At A, the dual-diode model of a simple NPN circuit. At B, the actual transistor circuit.
Imagine a bipolar transistor as consisting of two diodes in reverse series. You can’t normally connect two diodes this way and get a working transistor, but the analogy is good for modeling the behavior of bipolar transistors. A dual-diode NPN transistor model is shown in above figure A. The base is formed by the connection of the two anodes. The emitter is one of the cathodes, and the collector is the other cathode. Above Figure B shows the equivalent real-world NPN transistor circuit.
The NPN Case
The normal method of biasing an NPN transistor is to have the collector voltage positive with respect to the emitter. This is shown by the connection of the battery in above figure A and above figure B. Typical dc voltages for a transistor power supply range between 3 V and about 50 V. A typical voltage is 12 V.
In the model and also in the real-world transistor circuit, the base is labeled “control,” because the flow of current through the transistor depends critically on what happens at this electrode.
Zero Bias for NPN
Suppose the base of a transistor is at the same voltage as the emitter. This is known as zero bias. When the forward bias is zero, the emitter-base current, often called simply base current and de- noted IB, is zero, and the emitter-base (E-B) junction does not conduct. This prevents current from flowing between the emitter and collector, unless a signal is injected at the base to change the situation. Such a signal must, at least momentarily, attain a positive voltage equal to or greater than the forward breakover voltage of the E-B junction.
Reverse Bias for NPN
Now imagine that a second battery is connected between the base and the emitter in the circuit of above figure, with the polarity such that EB becomes negative with respect to the emitter. The addition of this new battery will cause the E-B junction to be reverse-biased. No current flows through the E-B junction in this situation (as long as the new battery voltage is not so great that avalanche breakdown occurs). A signal might be injected at the base to cause a flow of current, but such a signal must attain, at least momentarily, a positive voltage high enough to overcome both the reverse bias and the forward breakover voltage of the junction.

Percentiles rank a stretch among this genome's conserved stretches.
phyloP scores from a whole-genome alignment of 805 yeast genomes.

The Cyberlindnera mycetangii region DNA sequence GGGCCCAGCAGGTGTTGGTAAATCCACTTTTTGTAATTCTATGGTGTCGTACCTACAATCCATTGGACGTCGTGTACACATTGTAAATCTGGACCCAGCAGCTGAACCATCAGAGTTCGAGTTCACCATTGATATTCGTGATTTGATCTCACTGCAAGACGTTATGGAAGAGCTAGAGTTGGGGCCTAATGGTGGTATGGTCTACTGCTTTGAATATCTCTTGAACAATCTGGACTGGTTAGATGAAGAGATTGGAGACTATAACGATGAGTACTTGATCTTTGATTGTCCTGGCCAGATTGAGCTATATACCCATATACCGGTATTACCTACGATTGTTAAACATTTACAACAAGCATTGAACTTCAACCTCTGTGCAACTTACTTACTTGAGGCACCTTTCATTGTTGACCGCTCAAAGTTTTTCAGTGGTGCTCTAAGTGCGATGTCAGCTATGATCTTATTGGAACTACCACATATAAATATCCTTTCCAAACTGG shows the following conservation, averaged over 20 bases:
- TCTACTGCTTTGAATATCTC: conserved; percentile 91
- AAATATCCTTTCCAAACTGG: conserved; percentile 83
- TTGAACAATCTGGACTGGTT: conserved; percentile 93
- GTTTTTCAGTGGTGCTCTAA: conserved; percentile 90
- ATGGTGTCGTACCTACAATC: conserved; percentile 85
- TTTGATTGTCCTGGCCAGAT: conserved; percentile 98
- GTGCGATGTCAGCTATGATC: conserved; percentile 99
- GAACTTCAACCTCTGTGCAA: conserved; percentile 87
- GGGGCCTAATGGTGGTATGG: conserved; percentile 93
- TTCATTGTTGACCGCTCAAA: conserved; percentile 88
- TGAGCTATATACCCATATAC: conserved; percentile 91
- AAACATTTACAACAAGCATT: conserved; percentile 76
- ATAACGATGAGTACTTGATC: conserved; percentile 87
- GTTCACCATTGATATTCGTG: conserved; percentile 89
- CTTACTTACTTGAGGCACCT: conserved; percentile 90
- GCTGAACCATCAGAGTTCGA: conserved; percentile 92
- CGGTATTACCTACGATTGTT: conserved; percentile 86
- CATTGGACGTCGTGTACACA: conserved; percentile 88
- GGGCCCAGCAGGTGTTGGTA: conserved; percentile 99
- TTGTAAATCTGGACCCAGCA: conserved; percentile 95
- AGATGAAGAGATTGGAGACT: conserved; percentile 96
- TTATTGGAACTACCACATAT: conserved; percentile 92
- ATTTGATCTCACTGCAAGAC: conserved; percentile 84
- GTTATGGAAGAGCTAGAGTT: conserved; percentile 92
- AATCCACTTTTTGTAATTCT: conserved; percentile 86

Forward Bias for NPN
Now suppose that EB is made positive with respect to the emitter, starting at small voltages and gradually increasing. This is forward bias. If the forward bias is less than the forward breakover voltage, no current will flow. But as the base voltage EB reaches the breakover point, the E-B junction will start to conduct.
The base-collector (B-C) junction of a bipolar transistor is normally reverse-biased. It will remain reverse-biased as long as EB is less than the supply voltage (in this case 12 V). In practical transistor circuits, it is common for EB to be set at a fraction of the supply voltage. Despite the reverse bias of the B-C junction, a significant emitter-collector current, called collector current and denoted IC, will flow once the E-B junction conducts.
In a real transistor circuit such as the one shown in below figure Fig. above figure B, the meter reading will jump when the forward breakover voltage of the E-B junction is reached. Then even a small rise in EB, attended by a rise in IB, will cause a large increase in IC, as shown in below figure. If EB continues to rise, a point will eventually be reached where the IC versus EB curve levels off. The transistor is then said to be saturated or in saturation. It is wide open, conducting as much as it can.
Relative collector current (IC) as a function of base voltage (EB) for a hypothetical NPN silicon transistor.
At A, the dual-diode model of a simple PNP circuit. At B, the actual transistor circuit.
For a PNP transistor, the situation is a mirror image of the case for an NPN device. The diodes are reversed, the arrow points inward rather than outward in the transistor symbol, and all the polarities are reversed. The dual-diode PNP model, along with the real-world transistor circuit, are shown in above figure. In the preceding discussion, replace every occurrence of the word “positive” with the word “negative.” Qualitatively, the same things happen: small changes in EB cause small changes in IB, which in turn produce large fluctuations in IC.